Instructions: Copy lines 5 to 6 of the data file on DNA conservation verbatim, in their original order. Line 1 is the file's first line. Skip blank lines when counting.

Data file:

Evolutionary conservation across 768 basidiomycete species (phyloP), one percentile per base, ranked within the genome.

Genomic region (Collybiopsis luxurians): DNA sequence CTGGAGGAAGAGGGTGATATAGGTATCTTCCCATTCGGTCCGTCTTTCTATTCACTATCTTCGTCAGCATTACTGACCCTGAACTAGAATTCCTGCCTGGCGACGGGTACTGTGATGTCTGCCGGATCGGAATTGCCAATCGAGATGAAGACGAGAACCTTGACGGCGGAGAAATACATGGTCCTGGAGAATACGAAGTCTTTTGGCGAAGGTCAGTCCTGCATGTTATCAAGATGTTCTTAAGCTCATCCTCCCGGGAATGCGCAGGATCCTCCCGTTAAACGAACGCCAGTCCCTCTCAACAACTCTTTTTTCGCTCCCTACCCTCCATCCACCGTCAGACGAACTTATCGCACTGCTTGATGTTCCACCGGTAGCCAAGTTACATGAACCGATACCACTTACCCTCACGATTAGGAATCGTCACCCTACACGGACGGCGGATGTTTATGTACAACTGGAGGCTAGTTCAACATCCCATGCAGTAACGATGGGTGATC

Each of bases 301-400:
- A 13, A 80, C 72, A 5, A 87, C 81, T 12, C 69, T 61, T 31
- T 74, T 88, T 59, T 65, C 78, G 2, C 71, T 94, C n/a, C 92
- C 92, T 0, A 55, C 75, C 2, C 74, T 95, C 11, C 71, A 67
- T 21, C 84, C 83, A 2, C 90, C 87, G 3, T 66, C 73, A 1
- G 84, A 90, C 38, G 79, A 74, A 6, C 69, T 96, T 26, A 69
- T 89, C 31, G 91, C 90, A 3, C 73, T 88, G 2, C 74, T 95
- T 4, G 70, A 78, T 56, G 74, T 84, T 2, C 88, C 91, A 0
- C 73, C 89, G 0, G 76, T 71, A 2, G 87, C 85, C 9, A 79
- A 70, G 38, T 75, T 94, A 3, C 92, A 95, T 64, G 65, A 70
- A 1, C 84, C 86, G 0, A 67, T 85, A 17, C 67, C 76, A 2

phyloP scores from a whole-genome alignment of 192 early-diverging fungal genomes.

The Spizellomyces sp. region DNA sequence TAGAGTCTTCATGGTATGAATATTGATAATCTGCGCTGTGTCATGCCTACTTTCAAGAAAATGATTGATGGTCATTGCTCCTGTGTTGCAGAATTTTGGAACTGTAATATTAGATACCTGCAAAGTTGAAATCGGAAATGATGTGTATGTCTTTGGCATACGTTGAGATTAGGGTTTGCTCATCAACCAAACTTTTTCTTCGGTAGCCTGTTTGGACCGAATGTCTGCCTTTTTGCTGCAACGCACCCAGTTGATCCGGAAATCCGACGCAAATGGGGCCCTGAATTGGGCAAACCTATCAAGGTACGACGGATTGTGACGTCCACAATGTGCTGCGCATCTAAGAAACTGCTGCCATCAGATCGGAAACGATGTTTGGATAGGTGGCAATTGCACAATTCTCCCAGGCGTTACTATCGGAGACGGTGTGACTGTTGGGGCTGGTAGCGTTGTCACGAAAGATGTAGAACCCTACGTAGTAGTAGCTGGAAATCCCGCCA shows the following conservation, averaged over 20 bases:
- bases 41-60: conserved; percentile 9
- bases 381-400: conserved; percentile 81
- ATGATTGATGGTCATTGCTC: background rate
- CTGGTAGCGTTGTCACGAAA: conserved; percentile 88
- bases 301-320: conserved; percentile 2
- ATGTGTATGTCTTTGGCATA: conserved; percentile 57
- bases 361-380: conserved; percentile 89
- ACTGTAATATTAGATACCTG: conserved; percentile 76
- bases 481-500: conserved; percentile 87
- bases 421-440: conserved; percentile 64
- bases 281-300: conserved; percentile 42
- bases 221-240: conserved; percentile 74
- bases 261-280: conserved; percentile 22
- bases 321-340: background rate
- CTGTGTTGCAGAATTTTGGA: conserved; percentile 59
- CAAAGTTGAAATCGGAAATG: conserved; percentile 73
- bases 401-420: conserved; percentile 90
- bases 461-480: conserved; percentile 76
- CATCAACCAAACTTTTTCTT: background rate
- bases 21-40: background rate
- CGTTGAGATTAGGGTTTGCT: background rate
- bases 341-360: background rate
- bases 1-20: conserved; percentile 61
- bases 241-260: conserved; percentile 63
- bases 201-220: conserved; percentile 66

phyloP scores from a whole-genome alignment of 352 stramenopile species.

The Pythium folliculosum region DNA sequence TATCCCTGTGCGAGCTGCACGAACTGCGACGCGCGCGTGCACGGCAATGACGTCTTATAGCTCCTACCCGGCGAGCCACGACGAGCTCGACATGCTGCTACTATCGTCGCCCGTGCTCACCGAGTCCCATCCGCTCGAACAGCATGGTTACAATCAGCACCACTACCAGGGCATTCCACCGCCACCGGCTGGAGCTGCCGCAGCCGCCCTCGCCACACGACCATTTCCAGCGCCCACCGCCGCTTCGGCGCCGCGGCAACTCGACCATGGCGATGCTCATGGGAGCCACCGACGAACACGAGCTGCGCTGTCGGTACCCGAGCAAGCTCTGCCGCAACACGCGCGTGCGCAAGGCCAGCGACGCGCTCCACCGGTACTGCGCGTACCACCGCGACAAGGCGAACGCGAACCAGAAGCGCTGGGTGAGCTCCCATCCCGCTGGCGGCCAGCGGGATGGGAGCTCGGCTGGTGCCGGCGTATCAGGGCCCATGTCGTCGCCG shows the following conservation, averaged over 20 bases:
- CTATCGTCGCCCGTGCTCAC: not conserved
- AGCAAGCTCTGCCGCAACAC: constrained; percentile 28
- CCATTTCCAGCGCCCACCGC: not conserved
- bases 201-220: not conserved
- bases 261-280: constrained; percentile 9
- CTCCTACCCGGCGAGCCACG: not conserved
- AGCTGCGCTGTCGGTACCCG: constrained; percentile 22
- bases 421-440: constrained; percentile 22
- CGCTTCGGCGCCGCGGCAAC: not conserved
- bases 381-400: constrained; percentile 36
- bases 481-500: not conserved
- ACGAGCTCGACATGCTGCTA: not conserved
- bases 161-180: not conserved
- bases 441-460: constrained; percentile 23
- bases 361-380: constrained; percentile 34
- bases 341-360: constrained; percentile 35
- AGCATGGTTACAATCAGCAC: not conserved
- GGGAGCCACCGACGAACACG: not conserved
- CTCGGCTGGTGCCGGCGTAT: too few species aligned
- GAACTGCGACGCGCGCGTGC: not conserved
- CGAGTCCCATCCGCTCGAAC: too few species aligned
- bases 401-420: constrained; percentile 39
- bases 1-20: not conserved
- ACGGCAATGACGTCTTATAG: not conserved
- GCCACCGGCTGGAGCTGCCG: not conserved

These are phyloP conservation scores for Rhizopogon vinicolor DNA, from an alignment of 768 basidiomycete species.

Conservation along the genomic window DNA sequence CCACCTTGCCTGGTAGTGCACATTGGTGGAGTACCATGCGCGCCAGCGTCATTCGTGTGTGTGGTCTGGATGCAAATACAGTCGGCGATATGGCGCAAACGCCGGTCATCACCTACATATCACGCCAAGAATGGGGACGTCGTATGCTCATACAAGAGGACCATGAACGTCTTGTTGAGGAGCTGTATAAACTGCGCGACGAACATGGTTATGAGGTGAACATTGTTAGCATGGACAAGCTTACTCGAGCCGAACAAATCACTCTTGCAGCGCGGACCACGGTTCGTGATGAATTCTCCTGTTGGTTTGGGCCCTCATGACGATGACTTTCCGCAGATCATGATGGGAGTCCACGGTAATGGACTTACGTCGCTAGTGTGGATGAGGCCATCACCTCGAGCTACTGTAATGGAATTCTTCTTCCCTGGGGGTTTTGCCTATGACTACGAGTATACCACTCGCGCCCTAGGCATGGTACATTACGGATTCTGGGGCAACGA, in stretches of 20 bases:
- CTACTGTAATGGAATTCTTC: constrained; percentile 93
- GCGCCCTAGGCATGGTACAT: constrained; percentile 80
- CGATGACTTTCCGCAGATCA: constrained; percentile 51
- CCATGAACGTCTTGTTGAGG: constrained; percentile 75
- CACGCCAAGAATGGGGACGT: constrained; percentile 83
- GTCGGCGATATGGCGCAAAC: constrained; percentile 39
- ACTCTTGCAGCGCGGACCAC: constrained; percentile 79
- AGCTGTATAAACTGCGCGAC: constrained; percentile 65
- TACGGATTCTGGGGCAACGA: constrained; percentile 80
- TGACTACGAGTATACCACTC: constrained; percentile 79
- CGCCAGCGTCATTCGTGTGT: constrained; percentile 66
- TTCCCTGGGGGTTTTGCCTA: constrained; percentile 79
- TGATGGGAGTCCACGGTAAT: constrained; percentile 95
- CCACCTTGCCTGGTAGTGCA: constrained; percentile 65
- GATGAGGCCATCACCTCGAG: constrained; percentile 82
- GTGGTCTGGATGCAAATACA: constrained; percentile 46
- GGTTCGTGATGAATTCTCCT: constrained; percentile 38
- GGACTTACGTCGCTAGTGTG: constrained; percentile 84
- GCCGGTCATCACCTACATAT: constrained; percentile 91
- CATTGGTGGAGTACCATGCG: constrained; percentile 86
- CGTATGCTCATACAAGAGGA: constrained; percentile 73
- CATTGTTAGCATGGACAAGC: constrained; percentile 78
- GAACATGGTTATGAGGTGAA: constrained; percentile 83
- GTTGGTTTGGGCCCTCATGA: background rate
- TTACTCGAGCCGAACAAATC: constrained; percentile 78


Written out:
- T 74, T 88, T 59, T 65, C 78, G 2, C 71, T 94, C n/a, C 92
- C 92, T 0, A 55, C 75, C 2, C 74, T 95, C 11, C 71, A 67